And even during organizational changes, actually the way I found my way into HR a long time ago in my early twenties was because the organization had changed the strategy and that had taken a big chunk of the job that I was doing, the part that I liked most and moved it to another location. What I was left with was the part of the job that frankly didn’t interest me and just said, “Okay, this is the change, it doesn’t align with my personal professional aspirations.” So I actually initiated a project doing something that did interest me, which I didn’t do for the purpose of getting a job offer. But it’s what created an opportunity for me to make an internal move in this case and move to a learning and development role. Actually doing technical instructional design, what was then called computer based training long time ago.
And I also think that you and I were talking about a mutual acquaintance, the former head of talent acquisition at Siemens. I think every day you build your resume in the quality of the work you do. Your resume or your CV is not the piece of paper, it is the reputation you build. And I have to say that many of the job changes came unexpected where I get a phone call, maybe internal poaching, sometimes internal, not always internal, sometimes external. Where I have worked with somebody in the past who has said, “I’m tackling a new challenge, and would you be interested in joining me on this journey?” And Johnny me well enough that I’m motivated by new interesting work with big juicy challenges.
And it’s funny because you talk about the role of the manager, I’m a firm believer that the manager’s role is oversized in this and you can have great processes, great systems in the business. But to your point, a bad manager can really negatively affect that, and a great manager can positively affect it. I want to just reference, and I didn’t mention to you in advance, so sorry to throw it on you. But Russ Laraway, who used to be the chief people officer of Qualtrics. And worked in Twitter and Google before that, wrote a book last two years ago I think called, When They Win, You Win: Being a Great Manager Is Simpler Than You Think. And he’s been involved in the radical candor movement as well and was involved in writing some of those books in the early days as well. And his thesis is that, and he references the IDP, the individual development plan process.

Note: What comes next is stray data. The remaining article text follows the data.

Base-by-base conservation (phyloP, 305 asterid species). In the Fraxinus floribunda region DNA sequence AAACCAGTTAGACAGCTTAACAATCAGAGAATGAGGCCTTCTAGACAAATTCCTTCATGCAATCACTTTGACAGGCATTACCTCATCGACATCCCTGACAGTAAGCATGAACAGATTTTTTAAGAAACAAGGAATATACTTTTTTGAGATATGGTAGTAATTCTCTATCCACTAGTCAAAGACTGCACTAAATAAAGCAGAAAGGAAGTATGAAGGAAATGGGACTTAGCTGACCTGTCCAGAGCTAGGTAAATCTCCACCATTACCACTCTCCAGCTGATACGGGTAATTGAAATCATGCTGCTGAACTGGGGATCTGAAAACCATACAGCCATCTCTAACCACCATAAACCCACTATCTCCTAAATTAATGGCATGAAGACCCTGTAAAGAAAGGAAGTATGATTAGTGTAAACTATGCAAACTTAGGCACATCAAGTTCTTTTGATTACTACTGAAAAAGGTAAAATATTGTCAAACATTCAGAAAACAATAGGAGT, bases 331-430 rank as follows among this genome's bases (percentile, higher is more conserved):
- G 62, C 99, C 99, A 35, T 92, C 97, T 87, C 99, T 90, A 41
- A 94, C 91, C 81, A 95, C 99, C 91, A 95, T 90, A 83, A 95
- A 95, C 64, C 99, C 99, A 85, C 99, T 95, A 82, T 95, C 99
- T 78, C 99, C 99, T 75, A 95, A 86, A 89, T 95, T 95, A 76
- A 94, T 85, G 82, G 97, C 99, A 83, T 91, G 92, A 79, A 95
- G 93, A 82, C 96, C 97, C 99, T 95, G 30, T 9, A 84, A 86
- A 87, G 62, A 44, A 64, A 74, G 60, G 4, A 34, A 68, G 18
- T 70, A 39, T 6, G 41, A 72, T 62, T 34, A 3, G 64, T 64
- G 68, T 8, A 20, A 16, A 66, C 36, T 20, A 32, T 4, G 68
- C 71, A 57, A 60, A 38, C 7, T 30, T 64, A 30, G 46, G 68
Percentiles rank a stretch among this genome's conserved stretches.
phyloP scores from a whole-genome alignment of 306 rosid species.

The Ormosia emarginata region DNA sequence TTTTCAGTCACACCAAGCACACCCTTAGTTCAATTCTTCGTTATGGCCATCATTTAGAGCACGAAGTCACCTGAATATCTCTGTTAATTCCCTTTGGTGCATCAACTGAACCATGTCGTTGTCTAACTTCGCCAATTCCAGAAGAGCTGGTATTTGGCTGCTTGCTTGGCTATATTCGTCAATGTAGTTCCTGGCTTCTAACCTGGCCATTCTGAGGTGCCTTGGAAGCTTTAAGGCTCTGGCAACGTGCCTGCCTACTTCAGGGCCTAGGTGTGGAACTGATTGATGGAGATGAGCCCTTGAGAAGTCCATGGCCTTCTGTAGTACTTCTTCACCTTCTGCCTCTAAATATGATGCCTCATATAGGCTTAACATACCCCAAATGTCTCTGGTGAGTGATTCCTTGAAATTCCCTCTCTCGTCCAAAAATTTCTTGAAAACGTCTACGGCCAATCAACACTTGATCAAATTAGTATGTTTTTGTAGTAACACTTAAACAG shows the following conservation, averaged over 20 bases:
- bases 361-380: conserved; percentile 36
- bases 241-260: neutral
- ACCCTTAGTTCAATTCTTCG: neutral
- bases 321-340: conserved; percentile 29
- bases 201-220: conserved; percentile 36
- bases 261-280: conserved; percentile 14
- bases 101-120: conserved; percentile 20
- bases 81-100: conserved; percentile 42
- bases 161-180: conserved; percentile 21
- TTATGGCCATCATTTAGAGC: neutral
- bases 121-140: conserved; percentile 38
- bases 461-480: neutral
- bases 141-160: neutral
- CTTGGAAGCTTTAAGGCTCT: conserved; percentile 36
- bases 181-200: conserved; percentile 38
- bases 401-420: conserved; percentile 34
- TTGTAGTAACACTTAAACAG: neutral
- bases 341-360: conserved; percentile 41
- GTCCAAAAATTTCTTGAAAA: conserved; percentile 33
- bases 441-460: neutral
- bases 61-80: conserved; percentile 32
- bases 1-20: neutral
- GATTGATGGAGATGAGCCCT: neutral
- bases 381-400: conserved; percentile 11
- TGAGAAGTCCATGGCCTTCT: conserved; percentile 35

And he kind of poo-poos it by saying, “It’s just not enough.” He said, “Great managers should be really invested in their team’s career desires and need to go deep into…” And he advocates a process for several stages of meetings where you really get to know what drives the person, what they want to do in the career. And he states that it is one of the top priorities of each manager to try and help their team fulfill those career opportunities and not just from an internal point of view. And that attitude is one of the attributes that makes a really great leader, one of the four attributes he advocates. How would you respond to that kind of an approach?
I love it. I try to practice it personally, but I do understand the demands on people in a leadership position and it’s a big commitment and it has to come from your convictions. And I think it sounds terrific, but I think if I’m honest, transforming many, many leaders, I think it’s a tough sell.
Well let me give you an example of maybe where there has been a lot of ground made, whether you agree with the process or not, and I’m still not sure either is different. But you look at Netflix and Reed Hastings. So the Netflix culture as recently told, not just by Reed but Erin Meyer in her book, No Rules, Rules that she wrote with Reed as a kind of companion or if you’d like a balance, checks and balance to his opinion or version of the world. He talks about the Netflix culture and he talks about their pay approach to pay comp. And they try to pay high market rate and they have a culture where they encourage employees to talk to external recruiters. Like managers are told, “You need to go tell your employees to go talk to external recruiters, go find out what the other roles are, go find out what they’re paying.”